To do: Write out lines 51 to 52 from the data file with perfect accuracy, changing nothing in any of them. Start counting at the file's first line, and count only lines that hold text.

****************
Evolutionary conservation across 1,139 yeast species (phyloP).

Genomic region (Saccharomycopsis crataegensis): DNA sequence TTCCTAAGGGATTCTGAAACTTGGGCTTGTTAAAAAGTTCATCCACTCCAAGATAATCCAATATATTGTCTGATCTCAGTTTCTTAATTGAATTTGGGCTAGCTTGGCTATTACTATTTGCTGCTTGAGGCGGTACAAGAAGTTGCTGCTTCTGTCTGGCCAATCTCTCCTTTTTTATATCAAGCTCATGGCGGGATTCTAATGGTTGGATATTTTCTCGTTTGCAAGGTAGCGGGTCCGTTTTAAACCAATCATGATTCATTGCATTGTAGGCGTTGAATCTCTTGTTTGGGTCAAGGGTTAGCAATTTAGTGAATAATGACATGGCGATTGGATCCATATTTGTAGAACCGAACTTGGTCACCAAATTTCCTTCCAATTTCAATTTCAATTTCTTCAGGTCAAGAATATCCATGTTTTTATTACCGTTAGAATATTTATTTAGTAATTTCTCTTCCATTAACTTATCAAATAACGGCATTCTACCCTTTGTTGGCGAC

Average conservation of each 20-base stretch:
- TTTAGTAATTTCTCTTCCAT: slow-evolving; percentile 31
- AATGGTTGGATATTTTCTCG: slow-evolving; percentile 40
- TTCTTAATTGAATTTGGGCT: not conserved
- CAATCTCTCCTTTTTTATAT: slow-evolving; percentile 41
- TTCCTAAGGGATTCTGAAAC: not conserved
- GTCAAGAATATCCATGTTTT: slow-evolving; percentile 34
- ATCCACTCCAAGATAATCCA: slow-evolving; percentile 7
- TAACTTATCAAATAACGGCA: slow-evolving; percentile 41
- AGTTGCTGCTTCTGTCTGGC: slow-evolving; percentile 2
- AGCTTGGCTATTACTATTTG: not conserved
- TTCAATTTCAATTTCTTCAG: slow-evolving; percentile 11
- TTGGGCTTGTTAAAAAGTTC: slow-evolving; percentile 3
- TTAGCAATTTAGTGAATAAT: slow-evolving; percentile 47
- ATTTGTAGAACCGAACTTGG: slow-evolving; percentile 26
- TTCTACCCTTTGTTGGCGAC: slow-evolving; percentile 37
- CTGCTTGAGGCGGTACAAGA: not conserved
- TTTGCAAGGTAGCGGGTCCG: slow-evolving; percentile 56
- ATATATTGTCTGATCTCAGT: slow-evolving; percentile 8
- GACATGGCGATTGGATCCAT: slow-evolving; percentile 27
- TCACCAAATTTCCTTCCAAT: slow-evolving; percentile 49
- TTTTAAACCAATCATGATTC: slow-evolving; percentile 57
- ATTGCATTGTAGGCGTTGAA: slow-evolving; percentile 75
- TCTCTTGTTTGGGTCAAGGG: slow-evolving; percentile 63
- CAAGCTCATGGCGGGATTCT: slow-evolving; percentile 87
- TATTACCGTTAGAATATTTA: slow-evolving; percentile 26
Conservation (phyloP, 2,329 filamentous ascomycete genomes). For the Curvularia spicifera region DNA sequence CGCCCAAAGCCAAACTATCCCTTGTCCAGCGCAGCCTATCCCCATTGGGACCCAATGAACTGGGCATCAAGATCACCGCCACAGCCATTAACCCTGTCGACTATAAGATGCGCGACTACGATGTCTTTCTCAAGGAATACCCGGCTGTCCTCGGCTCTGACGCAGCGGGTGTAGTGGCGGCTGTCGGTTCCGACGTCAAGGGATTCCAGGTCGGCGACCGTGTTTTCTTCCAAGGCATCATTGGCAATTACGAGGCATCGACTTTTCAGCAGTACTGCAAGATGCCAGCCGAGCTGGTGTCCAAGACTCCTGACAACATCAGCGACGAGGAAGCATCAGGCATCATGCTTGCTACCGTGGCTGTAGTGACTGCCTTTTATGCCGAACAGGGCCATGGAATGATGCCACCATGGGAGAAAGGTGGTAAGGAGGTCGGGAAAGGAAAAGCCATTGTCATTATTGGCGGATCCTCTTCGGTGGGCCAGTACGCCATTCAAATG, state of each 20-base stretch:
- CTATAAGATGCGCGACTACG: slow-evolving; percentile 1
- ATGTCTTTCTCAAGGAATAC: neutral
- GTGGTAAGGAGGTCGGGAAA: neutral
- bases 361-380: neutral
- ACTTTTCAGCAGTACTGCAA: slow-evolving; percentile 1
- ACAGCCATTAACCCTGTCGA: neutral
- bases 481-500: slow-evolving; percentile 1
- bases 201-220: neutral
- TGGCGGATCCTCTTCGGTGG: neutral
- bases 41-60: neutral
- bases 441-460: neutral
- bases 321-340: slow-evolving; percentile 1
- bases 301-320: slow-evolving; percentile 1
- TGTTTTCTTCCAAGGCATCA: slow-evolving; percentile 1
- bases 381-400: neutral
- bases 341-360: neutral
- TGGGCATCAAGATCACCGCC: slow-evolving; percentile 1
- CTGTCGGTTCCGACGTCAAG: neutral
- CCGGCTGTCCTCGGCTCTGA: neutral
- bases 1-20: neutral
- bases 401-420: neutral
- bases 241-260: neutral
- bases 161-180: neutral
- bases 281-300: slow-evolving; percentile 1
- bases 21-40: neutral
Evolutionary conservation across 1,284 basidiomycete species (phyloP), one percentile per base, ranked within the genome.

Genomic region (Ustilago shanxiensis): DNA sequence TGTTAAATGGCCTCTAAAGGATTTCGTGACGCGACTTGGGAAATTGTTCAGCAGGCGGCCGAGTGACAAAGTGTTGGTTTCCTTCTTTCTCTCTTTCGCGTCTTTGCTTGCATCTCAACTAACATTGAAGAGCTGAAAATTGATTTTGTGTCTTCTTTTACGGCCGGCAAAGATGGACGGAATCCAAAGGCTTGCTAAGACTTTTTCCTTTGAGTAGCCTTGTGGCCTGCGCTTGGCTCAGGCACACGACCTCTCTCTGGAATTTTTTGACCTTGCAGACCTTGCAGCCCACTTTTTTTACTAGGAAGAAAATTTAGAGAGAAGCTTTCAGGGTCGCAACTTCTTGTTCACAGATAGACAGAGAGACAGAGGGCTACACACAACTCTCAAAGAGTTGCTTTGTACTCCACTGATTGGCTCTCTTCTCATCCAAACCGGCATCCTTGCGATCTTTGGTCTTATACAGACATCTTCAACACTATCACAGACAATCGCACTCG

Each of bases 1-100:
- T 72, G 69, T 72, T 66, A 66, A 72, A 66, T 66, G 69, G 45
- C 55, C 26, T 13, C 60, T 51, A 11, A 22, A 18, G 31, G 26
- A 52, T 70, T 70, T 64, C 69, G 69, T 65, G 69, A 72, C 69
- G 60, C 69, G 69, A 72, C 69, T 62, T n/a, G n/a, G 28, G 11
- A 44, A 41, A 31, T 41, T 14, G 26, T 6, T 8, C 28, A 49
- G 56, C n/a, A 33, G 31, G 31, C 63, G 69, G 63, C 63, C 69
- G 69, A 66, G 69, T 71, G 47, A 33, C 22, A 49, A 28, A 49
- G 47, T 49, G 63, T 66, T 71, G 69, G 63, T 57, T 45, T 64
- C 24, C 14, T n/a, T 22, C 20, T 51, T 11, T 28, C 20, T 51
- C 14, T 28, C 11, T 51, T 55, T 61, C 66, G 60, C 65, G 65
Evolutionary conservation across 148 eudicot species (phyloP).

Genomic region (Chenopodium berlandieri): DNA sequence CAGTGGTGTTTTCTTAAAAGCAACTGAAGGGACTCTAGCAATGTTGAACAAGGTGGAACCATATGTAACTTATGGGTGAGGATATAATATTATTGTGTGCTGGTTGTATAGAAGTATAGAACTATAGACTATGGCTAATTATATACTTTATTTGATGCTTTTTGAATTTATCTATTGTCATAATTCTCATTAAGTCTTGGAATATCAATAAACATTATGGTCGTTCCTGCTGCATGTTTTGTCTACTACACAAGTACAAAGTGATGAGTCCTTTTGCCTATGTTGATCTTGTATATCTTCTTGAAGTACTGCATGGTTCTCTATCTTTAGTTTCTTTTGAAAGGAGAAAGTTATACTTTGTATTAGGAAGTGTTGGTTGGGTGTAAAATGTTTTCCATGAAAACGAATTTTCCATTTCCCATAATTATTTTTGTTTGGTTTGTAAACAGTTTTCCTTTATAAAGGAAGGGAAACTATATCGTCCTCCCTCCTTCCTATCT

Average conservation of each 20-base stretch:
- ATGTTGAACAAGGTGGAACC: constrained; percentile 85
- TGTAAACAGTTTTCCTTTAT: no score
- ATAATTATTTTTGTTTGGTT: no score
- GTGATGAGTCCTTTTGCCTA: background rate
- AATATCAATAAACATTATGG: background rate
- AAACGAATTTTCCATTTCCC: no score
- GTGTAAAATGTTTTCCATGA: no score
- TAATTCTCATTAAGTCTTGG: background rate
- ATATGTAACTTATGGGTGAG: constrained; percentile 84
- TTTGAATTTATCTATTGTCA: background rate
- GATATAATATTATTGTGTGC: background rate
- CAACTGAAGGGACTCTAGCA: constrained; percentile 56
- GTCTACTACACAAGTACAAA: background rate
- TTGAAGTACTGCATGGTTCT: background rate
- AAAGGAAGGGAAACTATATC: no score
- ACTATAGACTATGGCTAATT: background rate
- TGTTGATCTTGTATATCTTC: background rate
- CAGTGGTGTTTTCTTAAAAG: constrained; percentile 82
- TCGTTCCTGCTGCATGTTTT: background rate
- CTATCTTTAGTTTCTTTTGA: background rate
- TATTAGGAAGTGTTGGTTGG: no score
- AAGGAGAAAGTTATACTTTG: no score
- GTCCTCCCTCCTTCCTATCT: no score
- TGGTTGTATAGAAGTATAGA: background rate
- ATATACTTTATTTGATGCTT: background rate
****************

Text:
- bases 241-260: neutral
- bases 161-180: neutral